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Cute names to cover up what it is


Daniel
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I was driving through the midwest when i saw something on a menu that called bull balls, swinging steak.. I was wondering if there were any other names people use to hide the names of what some people might consider gross..

Things i know are :

!)Sweet Breads

2)Rocky Mountain Oysters

I know there must be tons.. Please share.

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<insert animal> fries... lamb fries, turkey fries, bull fries...

edit to add: I thought sweet breads were pancreas, not testicle

Edited by jsolomon (log)

I always attempt to have the ratio of my intelligence to weight ratio be greater than one. But, I am from the midwest. I am sure you can now understand my life's conundrum.

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Another quaint term for the aforementioned "prairie oysters" is one I've seen given by Olney: "frivolities". He has a recipe for "frivolity fritters" in his "Simple French Foods".

Another old-fashioned terminology for hearts and kidneys is: "variety meats".

If all else fails, in the US anyway, one can just use the French or other foreign language terminology to create an air of mystery, at least for your non-French or [insert other language] speaking guests! Cervelles au Beurre Noir anyone?

p.s. I love the "hanging steak" description; never heard that before!

Edited by ludja (log)

"Under the dusty almond trees, ... stalls were set up which sold banana liquor, rolls, blood puddings, chopped fried meat, meat pies, sausage, yucca breads, crullers, buns, corn breads, puff pastes, longanizas, tripes, coconut nougats, rum toddies, along with all sorts of trifles, gewgaws, trinkets, and knickknacks, and cockfights and lottery tickets."

-- Gabriel Garcia Marquez, 1962 "Big Mama's Funeral"

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...

edit to add: I thought sweet breads were pancreas, not testicle

True, but I think Daniel was asking for any food 'euphemisms". Sweetbreads can be both pancreas and thymus by the way.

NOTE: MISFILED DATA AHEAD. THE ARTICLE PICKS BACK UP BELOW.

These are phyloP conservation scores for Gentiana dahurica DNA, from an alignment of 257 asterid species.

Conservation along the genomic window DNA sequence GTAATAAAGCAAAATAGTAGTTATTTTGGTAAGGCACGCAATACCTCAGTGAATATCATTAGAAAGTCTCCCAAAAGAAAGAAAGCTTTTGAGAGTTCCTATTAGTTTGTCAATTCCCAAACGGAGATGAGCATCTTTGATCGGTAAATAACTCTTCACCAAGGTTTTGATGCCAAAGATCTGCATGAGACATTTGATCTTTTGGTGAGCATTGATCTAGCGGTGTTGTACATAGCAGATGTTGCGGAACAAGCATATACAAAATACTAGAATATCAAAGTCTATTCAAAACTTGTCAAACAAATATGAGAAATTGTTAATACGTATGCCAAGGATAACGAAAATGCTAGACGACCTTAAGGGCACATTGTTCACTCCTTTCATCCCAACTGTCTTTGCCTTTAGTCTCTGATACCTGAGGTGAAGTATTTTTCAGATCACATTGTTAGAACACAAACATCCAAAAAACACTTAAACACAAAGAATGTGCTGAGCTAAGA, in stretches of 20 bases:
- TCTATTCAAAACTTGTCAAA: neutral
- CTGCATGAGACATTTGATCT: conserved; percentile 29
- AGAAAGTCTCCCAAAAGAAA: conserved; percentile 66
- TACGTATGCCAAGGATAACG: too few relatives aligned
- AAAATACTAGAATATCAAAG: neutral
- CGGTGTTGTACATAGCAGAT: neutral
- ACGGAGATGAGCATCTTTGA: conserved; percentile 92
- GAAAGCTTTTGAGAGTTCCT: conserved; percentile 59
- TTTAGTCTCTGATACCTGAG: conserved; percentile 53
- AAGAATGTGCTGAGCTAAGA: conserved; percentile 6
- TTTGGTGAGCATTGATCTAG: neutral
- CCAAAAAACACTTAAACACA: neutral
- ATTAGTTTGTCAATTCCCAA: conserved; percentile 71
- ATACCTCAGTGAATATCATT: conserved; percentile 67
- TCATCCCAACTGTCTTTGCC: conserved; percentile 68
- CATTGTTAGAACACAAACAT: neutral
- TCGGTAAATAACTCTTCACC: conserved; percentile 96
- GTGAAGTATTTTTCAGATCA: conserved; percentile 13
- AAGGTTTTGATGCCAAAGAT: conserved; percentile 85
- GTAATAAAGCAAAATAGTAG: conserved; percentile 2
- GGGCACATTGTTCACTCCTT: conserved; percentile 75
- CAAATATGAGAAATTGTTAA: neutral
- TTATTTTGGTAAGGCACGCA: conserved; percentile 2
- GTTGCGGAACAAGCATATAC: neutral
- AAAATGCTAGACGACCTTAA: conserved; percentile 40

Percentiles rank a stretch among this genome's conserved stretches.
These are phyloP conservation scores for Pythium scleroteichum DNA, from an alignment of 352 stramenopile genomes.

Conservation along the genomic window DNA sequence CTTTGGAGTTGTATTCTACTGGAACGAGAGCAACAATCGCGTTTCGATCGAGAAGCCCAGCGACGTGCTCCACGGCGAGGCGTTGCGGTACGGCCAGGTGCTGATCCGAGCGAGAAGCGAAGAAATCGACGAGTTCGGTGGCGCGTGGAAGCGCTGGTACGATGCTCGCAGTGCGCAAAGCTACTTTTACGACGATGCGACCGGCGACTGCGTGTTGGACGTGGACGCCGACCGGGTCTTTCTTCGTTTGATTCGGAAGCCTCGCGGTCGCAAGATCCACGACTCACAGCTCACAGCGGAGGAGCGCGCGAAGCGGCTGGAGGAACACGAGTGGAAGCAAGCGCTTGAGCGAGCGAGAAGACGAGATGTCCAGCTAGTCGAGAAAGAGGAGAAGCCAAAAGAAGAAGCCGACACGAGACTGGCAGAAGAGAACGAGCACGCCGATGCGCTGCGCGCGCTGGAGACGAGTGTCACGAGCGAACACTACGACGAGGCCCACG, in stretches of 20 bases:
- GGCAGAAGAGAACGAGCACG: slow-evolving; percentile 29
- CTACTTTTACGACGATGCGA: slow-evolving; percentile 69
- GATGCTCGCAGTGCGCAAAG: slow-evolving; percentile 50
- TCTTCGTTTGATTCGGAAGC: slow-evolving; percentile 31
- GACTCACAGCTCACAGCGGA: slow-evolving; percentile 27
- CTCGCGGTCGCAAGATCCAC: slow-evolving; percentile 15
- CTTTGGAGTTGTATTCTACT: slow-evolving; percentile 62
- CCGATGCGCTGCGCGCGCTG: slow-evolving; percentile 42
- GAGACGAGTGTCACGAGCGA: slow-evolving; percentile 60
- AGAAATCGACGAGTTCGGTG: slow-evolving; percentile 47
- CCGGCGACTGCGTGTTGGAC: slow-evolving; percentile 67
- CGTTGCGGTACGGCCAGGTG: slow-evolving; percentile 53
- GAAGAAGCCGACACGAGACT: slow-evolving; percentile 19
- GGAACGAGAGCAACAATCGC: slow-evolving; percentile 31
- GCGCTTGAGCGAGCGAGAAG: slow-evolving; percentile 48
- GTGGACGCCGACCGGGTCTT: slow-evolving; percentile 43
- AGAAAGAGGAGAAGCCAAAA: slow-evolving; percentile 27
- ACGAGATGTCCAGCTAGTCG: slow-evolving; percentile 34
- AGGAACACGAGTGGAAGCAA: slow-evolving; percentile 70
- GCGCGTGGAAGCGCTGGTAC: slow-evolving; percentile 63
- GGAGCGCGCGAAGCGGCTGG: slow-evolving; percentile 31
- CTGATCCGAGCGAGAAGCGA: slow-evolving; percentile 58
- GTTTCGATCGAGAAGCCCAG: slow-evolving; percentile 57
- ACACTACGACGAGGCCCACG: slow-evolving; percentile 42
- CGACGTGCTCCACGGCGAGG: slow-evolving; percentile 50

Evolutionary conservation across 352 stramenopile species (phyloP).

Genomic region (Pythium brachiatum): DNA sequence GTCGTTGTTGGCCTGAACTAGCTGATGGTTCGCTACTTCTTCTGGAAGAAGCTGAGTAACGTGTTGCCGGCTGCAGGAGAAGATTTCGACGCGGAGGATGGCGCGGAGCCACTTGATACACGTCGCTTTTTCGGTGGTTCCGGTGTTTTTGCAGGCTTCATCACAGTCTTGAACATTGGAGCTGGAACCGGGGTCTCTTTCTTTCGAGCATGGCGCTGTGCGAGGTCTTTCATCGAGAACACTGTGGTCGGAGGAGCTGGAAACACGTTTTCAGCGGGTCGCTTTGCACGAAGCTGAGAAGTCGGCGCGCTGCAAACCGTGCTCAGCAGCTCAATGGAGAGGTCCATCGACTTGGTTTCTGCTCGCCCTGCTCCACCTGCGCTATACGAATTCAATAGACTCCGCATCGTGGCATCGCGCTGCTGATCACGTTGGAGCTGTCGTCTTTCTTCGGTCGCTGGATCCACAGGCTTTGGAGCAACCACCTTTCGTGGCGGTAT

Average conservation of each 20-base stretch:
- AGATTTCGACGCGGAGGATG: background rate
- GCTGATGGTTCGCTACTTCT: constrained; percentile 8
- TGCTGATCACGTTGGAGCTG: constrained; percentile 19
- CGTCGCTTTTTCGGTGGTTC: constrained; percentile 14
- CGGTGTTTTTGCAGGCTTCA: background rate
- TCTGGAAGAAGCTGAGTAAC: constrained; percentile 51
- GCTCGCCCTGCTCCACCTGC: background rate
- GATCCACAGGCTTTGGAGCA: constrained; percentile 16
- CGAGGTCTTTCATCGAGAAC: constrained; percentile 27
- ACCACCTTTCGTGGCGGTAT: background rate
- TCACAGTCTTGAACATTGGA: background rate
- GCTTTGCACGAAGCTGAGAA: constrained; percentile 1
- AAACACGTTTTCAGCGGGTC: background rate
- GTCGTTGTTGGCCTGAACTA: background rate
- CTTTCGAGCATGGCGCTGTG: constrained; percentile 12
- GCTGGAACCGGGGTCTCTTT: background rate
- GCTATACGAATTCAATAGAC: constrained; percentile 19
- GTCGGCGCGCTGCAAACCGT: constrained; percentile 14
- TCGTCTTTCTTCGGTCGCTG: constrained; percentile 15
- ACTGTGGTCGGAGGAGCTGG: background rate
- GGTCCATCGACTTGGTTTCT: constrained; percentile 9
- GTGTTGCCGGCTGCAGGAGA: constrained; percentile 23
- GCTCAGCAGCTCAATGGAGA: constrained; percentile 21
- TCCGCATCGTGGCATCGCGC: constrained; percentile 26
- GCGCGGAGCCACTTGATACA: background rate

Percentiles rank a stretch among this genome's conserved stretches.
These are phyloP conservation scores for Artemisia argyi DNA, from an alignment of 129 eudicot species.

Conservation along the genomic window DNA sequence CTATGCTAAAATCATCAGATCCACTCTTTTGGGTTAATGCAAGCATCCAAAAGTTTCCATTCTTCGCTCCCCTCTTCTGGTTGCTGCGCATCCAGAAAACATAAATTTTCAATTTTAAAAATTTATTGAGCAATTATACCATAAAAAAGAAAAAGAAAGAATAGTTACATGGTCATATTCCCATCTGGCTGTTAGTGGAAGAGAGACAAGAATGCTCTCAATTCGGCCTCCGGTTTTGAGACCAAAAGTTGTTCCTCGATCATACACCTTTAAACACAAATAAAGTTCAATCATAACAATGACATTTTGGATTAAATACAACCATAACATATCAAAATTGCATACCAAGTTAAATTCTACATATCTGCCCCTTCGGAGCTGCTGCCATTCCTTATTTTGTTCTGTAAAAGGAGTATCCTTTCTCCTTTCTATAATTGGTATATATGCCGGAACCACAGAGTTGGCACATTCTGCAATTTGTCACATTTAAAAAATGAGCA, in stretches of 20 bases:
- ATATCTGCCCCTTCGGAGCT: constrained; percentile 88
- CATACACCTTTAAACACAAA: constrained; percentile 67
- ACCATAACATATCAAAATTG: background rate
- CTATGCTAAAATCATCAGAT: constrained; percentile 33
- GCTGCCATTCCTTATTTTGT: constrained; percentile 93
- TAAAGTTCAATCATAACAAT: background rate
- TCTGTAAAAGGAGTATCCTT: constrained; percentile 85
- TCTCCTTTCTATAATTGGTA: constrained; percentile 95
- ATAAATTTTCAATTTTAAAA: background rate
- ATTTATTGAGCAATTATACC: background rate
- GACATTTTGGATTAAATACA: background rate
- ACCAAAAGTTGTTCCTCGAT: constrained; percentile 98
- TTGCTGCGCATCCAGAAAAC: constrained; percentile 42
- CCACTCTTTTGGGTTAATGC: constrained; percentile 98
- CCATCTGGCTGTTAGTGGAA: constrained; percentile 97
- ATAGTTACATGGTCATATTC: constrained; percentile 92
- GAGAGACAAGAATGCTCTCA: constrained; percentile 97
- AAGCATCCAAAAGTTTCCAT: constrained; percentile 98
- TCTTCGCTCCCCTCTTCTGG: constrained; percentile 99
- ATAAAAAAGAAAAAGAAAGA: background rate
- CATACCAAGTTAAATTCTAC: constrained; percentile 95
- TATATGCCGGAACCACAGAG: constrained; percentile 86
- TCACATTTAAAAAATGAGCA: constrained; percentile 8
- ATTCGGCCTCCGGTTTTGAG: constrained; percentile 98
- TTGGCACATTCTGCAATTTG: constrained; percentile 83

Edited by ludja (log)

"Under the dusty almond trees, ... stalls were set up which sold banana liquor, rolls, blood puddings, chopped fried meat, meat pies, sausage, yucca breads, crullers, buns, corn breads, puff pastes, longanizas, tripes, coconut nougats, rum toddies, along with all sorts of trifles, gewgaws, trinkets, and knickknacks, and cockfights and lottery tickets."

-- Gabriel Garcia Marquez, 1962 "Big Mama's Funeral"

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Found another funny one googling 'frog legs' here.

The great French chef Auguste Escoffier, while working in England, changed the name from frogs' legs to nymph legs and found that a creative name could get even a Brit to chow down on these tasty "gams."

"Under the dusty almond trees, ... stalls were set up which sold banana liquor, rolls, blood puddings, chopped fried meat, meat pies, sausage, yucca breads, crullers, buns, corn breads, puff pastes, longanizas, tripes, coconut nougats, rum toddies, along with all sorts of trifles, gewgaws, trinkets, and knickknacks, and cockfights and lottery tickets."

-- Gabriel Garcia Marquez, 1962 "Big Mama's Funeral"

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Yeah, a sweetbread is in the neck, not the nards. It disappears when a calf's voice changes.

But with regard to the testicles, cajones works for me. But do not knock them if you haven't tried them.

Sweetbreads are the Thymus gland of young animals. In some species it disappears with age. :biggrin:

Bruce Frigard

Quality control Taster, Château D'Eau Winery

"Free time is the engine of ingenuity, creativity and innovation"

111,111,111 x 111,111,111 = 12,345,678,987,654,321

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Yes this post is not confined to Testa klez, it is any part of an animal or any dish for that matter..

I think the marketing people screwed up when they tried to cover up innards and ended up calling it offal.. hehe

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Hi Daniel,

As an example of what you are talking about, Patagonian Toothfish, which are ugly suckers but delicious to eat, are more palatably known as Chilean Sea Bass. On another food site, one person insisted that Chilean Sea Bass "do not exist," because, he said, the name was invented to cover up the fact that they are really ugly fish. Well, they do exist (and are threatened, so don't eat them!). The common name Chilean Sea Bass was coined because Chilean fisherman were the first to bring this wildly popular but slow-growing fish to American markets, 15 years before the fish became threatened.